Visual Arts: Leaving no stone unturned
Saturday 24 January 1998
Anish Kapoor had a glitteringly successful early career. He was born in Bombay in 1954, studied at Hornsey and Chelsea schools of art in the 1970s and emerged alongside Anthony Gormley, Richard Deacon and Tony Cragg as one of the New British Sculptors of the 1980s. By the end of 1991 he had won both the Premio Duemila, at the Venice Biennale and the Turner Prize. Not a bad start.
Since then his reputation has gathered strength abroad but he's had a rather quieter time of it here. There was a likeable, if low-key, exhibition of pigment drawings a few years back in a basement room at the Tate and a show with the Lisson Gallery at the end of 1995, but it has taken until this year for a British public gallery to give him a major exhibition. Come the spring, his work from the last 10 years will fill the entire Hayward Gallery, upstairs, downstairs, inside and out - it should be quite a sight.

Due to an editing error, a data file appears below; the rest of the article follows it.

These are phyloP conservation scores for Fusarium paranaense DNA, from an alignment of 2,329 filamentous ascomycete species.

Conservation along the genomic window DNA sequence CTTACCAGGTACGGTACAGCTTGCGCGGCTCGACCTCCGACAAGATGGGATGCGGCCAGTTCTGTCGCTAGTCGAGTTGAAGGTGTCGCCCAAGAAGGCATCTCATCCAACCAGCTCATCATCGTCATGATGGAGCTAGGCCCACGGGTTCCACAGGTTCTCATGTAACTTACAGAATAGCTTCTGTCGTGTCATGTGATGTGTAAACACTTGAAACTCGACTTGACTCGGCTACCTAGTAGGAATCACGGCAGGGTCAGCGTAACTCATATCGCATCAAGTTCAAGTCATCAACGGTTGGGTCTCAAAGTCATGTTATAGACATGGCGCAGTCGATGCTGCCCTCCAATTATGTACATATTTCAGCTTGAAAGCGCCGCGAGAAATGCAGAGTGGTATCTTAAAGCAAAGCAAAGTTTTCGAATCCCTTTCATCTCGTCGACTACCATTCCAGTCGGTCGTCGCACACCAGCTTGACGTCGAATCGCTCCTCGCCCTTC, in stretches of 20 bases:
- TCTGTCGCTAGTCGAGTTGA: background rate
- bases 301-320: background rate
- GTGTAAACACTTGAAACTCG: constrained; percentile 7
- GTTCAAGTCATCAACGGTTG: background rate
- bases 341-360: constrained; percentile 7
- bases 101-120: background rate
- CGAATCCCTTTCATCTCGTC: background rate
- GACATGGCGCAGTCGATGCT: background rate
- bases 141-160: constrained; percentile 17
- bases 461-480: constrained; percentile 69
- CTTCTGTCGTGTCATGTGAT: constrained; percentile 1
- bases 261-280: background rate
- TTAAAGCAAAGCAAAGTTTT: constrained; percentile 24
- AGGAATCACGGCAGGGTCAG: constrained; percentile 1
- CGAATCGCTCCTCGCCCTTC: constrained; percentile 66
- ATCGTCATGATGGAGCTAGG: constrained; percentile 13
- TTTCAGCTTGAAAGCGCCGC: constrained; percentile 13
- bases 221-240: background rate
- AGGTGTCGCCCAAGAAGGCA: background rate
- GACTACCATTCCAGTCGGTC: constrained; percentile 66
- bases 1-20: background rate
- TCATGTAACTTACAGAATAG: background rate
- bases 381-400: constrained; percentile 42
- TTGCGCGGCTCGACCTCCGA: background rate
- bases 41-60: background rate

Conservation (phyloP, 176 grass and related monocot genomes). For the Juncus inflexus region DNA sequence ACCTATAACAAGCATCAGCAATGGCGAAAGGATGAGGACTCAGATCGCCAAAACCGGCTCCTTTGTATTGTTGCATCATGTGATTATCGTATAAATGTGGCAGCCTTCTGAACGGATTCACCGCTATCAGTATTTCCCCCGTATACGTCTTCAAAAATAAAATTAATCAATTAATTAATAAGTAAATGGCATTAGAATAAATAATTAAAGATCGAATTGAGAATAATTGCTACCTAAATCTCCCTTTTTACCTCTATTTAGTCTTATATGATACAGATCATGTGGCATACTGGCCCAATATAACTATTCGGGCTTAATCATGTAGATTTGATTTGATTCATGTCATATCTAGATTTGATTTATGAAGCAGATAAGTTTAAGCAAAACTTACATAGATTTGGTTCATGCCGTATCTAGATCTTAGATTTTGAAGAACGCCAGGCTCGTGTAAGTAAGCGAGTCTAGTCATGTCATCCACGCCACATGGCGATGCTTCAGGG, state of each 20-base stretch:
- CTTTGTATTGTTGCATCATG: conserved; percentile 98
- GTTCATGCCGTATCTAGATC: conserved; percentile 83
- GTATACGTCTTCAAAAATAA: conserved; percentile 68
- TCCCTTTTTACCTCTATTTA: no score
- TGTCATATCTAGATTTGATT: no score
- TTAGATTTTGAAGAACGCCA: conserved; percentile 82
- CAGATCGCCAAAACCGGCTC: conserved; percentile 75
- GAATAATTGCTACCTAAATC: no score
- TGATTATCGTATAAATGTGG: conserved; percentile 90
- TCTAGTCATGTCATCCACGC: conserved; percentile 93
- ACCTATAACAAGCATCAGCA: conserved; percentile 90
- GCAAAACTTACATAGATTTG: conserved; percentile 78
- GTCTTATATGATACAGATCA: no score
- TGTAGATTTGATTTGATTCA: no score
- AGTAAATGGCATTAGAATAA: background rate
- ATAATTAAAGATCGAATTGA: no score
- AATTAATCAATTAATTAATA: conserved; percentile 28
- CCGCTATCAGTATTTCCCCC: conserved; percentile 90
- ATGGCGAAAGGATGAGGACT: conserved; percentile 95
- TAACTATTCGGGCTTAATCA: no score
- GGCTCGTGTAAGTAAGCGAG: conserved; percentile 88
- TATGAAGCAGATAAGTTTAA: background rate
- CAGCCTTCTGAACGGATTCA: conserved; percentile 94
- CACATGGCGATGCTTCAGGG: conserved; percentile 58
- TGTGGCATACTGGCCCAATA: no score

Meanwhile a show of recent sculptures in white-veined alabaster opened at the Lisson Gallery yesterday, proving that Kapoor has been far from idle, while away from the public eye. In the past, his range of materials has included stainless steel and mirrored metal, but he has always seemed at his best with stone. In the old days it was often rubbed with intensely coloured pigment, but in these recent works he gives us the stone alone - left rugged and raw on the outside, but hollowed and highly polished within. It is a simple, but very satisfying combination.
The Hayward Gallery's exhibition opens on 30 April. The Lisson's appetiser runs until the end of next month.
Anish Kapoor, The Lisson Gallery, 52-54 Bell Street, London NWI (0171- 724 2739) to 28 Feb
Two reasons to go to Islington this weekend. Not only are these the last two days of Art 98, The London Contemporary Art Fair, but at the Crafts Council on Pentonville Road (0171-278 7700), there's a very good exhibition of work by the great artist-potter Bernard Leach, the first major survey for 20 years.
Diving in at the deep end is no excuse for shirking the style stakes
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